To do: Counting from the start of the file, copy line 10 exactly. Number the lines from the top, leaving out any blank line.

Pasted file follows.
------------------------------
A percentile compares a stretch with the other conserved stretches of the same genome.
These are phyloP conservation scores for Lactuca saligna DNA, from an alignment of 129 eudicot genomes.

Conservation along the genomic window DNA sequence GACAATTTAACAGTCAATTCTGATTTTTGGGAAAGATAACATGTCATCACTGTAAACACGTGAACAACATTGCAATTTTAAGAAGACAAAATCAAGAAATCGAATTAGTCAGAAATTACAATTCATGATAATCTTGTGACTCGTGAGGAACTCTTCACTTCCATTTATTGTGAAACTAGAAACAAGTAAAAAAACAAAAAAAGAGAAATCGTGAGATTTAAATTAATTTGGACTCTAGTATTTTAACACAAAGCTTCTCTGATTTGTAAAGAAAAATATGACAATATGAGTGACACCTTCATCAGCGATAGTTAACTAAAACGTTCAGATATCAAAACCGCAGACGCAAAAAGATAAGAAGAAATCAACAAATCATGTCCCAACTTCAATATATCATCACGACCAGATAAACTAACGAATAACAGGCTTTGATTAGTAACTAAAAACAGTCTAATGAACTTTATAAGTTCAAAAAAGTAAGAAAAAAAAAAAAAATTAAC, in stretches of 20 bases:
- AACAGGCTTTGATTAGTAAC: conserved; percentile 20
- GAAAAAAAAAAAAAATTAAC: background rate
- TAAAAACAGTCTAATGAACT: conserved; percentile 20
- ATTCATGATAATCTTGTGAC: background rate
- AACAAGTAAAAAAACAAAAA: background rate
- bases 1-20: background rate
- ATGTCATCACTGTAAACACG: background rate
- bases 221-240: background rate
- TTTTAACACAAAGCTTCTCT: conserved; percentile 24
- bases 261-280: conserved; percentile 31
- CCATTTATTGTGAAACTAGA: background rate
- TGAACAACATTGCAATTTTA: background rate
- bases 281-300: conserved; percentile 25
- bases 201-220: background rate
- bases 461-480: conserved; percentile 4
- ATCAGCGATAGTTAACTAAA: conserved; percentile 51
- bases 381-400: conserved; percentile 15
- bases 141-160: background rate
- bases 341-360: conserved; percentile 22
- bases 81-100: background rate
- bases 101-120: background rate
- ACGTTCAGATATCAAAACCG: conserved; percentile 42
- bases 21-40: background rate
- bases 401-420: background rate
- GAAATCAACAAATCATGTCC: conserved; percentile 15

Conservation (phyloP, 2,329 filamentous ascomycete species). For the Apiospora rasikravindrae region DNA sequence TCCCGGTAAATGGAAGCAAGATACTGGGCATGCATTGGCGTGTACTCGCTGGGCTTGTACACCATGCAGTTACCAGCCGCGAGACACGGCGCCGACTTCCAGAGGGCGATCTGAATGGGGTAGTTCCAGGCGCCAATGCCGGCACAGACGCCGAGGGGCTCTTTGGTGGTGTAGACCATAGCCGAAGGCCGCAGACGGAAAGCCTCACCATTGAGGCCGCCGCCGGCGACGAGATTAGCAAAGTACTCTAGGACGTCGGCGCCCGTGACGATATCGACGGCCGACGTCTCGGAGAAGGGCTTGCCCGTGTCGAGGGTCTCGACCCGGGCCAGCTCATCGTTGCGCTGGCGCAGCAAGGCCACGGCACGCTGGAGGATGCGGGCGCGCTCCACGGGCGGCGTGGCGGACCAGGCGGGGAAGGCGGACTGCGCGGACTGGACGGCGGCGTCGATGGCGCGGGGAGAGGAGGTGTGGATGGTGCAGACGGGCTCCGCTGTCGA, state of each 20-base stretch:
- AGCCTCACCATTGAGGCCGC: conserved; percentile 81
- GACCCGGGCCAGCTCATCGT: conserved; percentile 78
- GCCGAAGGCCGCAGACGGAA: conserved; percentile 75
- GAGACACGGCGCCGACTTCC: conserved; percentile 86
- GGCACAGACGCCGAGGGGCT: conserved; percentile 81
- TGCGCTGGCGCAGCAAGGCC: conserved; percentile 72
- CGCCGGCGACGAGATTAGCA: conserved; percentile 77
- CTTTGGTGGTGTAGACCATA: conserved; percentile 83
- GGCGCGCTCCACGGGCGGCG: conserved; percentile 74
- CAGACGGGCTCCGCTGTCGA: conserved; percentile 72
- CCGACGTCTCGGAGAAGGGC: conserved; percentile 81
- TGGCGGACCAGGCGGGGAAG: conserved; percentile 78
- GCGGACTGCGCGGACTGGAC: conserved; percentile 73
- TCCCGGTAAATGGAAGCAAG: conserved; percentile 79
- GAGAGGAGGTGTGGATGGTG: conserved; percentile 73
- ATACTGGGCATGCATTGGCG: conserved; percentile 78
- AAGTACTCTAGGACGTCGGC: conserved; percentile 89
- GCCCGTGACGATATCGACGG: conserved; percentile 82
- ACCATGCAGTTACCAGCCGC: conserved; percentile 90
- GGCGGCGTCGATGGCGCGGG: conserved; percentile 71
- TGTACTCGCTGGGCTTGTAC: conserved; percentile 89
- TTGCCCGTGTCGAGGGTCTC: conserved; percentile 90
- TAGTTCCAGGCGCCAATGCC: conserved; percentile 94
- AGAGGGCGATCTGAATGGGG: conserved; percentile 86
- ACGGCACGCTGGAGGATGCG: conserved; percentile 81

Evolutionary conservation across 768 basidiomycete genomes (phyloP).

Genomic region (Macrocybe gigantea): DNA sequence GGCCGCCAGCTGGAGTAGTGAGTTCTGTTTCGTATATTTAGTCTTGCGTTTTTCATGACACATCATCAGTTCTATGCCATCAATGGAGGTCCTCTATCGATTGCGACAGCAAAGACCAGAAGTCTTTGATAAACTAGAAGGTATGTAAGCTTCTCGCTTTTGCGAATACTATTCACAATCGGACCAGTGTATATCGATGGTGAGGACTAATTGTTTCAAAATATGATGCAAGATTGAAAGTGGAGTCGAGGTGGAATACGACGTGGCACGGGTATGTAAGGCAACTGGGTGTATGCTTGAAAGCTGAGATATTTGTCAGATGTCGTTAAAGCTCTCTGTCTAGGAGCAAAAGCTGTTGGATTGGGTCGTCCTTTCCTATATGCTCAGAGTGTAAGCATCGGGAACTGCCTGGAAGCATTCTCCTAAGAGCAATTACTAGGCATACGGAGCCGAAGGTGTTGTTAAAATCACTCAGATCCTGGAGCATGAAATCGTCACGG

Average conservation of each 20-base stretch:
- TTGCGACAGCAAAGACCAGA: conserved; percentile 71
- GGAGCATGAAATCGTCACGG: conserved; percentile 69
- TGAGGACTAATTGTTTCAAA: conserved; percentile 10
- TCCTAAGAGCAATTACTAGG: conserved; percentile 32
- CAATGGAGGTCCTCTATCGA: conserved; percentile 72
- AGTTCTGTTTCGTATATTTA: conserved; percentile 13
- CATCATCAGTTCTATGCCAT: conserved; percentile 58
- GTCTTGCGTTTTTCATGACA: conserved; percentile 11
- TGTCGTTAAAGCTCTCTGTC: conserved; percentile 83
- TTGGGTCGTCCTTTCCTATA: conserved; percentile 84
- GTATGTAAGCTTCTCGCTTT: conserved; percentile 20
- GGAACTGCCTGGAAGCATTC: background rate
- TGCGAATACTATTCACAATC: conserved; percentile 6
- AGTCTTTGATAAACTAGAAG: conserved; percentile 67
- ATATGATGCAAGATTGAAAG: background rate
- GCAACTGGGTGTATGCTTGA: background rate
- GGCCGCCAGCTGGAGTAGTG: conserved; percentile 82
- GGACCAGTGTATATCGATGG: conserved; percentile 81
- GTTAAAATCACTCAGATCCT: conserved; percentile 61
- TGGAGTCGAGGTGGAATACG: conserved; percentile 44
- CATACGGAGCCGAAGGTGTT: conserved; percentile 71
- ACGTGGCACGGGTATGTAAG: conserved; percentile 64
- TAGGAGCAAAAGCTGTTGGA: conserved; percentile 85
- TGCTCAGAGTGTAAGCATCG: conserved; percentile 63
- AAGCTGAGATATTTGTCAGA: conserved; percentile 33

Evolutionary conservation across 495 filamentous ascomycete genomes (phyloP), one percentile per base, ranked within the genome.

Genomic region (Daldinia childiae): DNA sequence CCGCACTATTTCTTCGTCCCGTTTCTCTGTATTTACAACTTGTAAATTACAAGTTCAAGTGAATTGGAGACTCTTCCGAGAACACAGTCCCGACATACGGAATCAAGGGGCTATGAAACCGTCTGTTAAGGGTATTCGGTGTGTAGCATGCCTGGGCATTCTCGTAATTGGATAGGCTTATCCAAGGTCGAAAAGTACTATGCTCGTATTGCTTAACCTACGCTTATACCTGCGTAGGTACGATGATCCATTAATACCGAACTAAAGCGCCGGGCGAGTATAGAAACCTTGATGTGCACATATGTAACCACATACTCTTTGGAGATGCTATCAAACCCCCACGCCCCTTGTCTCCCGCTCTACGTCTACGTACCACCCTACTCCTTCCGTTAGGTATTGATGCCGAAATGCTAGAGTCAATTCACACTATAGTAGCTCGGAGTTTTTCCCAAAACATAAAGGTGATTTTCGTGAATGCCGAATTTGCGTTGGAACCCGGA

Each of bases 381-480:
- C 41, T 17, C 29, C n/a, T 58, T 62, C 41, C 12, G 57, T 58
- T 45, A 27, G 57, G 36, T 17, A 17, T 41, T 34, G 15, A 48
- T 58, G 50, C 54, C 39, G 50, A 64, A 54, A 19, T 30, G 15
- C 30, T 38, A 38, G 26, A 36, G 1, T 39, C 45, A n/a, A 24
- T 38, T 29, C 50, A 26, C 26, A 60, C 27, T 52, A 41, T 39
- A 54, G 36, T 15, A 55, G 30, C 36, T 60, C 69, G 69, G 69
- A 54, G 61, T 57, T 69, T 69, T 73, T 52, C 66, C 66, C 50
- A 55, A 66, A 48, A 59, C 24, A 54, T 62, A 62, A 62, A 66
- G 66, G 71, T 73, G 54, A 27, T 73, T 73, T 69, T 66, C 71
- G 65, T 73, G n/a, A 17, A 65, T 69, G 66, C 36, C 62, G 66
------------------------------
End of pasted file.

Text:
- ATGTCATCACTGTAAACACG: background rate